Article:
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SOEP People: Five Questions to Andrew Clark

Report of March 7, 2019

Andrew Clark is a CNRS Research Professor at the Paris School of Economics (PSE).  He previously held posts at Dartmouth, Essex, CEPREMAP, DELTA, the OECD and the University of Orléans. As a longtime SOEP data user, he was one of the first researchers worldwide to use SOEP data to study well-being in collaboration with psychologists.

Over the last three decades, Clark’s work has focused on the interface between psychology, sociology and economics; in particular, using job and life satisfaction scores. We talked to him about his research and about how his insights have reflected onto his life.

1. In 2003, together with Ed Diener, Richard Lucas, and Yannis Georgellis, you published a groundbreaking paper reexamining the theory that after initially reacting to major life and labor market events, people’s well-being gradually returns toward baseline levels. What did you find out?

Looking at these events based on SOEP data, we asked: Do you get used to everything? And we found out that you don’t. But different events have different effects. Some events have only ephemeral effects on well-being: divorce surprisingly has only a short-run effect—a very large effect, but not a permanent one.  Having children is the opposite: it’s very good for about 12 to 24 months, and then the effect goes away. Marriage as a legal status has very little effect on well-being: a small positive tick and then it goes down again. But some things continue to matter over time. Becoming unemployed is negative and remains just as negative in the third or fourth year of unemployment. Poverty is bad and stays bad. In fact, any sustained fall in income leads to a sustained fall in well-being. A positive event to which we do not adapt—and I had to change my thinking on this—is not marriage, but being in a relationship. So being with someone is always good. When you get married, there’s a little blip that then goes away, but you’ve still got the well-being premium from the relationship.

2. When you started working on well-being, it was a relatively unusual topic for an economist. How did you end up doing what you’re doing?

It’s been a series of chance meetings over the course of my life. When I was at school at about age 14, I was an absolutely appalling geography student, very poor, at the bottom of the class. We had a new teacher who made that subject come alive for me. The next year, I found out he was teaching A-level economics. And I said, if he could do such a good job getting me interested in rivers and lakes, he’s got to be a good teacher for economics, whatever that is. I ended up doing A-level economics and enjoying it, and since I could do maths it was natural choice to do undergraduate economics at university. The interest in comparisons and life satisfaction was a chance comment by Andrew Oswald, and the work on adaptation in well-being was the result of a chance meeting with Ed Diener in the lunch queue of a canteen. That’s just how life develops.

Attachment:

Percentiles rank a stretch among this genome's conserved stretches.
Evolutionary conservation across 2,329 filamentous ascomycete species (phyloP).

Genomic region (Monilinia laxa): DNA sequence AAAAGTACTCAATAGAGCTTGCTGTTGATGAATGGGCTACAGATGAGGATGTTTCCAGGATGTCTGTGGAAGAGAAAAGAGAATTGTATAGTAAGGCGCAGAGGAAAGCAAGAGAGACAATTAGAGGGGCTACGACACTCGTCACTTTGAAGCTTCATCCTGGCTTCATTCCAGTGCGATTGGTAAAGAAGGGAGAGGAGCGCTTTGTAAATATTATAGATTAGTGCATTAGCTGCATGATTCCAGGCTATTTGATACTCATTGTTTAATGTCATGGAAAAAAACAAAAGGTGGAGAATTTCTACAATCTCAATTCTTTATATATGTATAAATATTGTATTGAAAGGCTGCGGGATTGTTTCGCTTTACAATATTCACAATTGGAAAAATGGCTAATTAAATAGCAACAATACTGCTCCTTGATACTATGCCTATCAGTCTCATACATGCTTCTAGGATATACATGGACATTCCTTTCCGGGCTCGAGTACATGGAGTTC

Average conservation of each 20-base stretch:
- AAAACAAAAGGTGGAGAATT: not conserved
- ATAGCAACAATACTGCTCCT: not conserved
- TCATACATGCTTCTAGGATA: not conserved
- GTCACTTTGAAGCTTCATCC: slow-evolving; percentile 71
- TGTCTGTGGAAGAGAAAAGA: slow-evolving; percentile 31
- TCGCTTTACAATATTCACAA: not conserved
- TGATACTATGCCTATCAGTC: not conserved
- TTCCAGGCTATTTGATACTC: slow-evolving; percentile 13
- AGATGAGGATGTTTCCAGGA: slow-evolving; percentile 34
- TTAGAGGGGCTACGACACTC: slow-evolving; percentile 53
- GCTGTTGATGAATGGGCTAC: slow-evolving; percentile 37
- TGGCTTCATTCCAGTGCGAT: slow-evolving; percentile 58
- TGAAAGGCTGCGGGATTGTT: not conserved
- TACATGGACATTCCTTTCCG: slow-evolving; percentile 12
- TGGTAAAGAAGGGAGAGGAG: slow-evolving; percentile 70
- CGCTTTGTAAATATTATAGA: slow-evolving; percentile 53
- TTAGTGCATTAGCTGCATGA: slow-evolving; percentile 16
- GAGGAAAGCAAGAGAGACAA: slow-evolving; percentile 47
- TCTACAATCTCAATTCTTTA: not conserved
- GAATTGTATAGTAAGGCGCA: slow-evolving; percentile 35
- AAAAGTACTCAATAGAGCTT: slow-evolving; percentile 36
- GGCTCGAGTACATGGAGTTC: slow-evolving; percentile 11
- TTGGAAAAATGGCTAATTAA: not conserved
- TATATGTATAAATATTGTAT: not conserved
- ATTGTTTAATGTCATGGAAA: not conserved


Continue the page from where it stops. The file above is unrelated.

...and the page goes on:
3. You’ve been studying well-being for more than 20 years. Have your findings and insights reflected back onto your life?

Earlier this year we finished work on a book called The Origins of Happiness that used different data sets including the SOEP to construct statistical models of well-being following people over time as they age and starting at a very young age. One of the general lessons we learned is that relationships are absolutely key. Relationships with others—family relationships, relationships with friends, relationships with society, and relationships at work—are difficult to measure but consistently came out as being at least as important as the objective variables we usually look at.

For me personally, one thing I have realized as I age is that at some point our children leave home, at some point we leave work, at some point we may separate. If we don’t invest in relationships throughout our lives, we may end up all on our own—just at the time we’re least able to cope with it. And one thing that has really struck me over the past year is that we can’t just leave everyone and concentrate on our work or on one thing. We need to take care of all those aspects of our life around us because we’re going to need them, and probably earlier than we think.

4. Do you see new perspectives opening up for the research on well-being?

The next big project is loneliness. We are all living longer. We are not necessarily retiring that much later, though it probably feels like it. We’re having smaller families. Our families are more dispersed. We are going to be faced with whole cohorts of older people living mostly on their own, who are not close to their children or family. This is going to have to be addressed. I’d really like to use the SOEP data to work on this—not just to look at objective social isolation but also at subjective well-being, at the feeling of loneliness: I just don’t have enough friends; I don’t have enough people with whom to interact. This is going to be terribly important, not just in terms of individual well-being but also in terms of health, the use of social services, morbidity, and mortality. I think of it as one of the great forthcoming challenges in social science.

5. You’ve been a social scientist for over 30 years. What advice would you give to young researchers?

Look around you and see what others are doing and working on. And then go and do something else. Because if if everybody is working on the same thing—like everyone is working on randomized control trials at the moment—there’s not much low-hanging fruit left. There’s not much left to say, and your chance of having an impact is elsewhere. It’s maybe a more risky choice, but the expected returns are larger.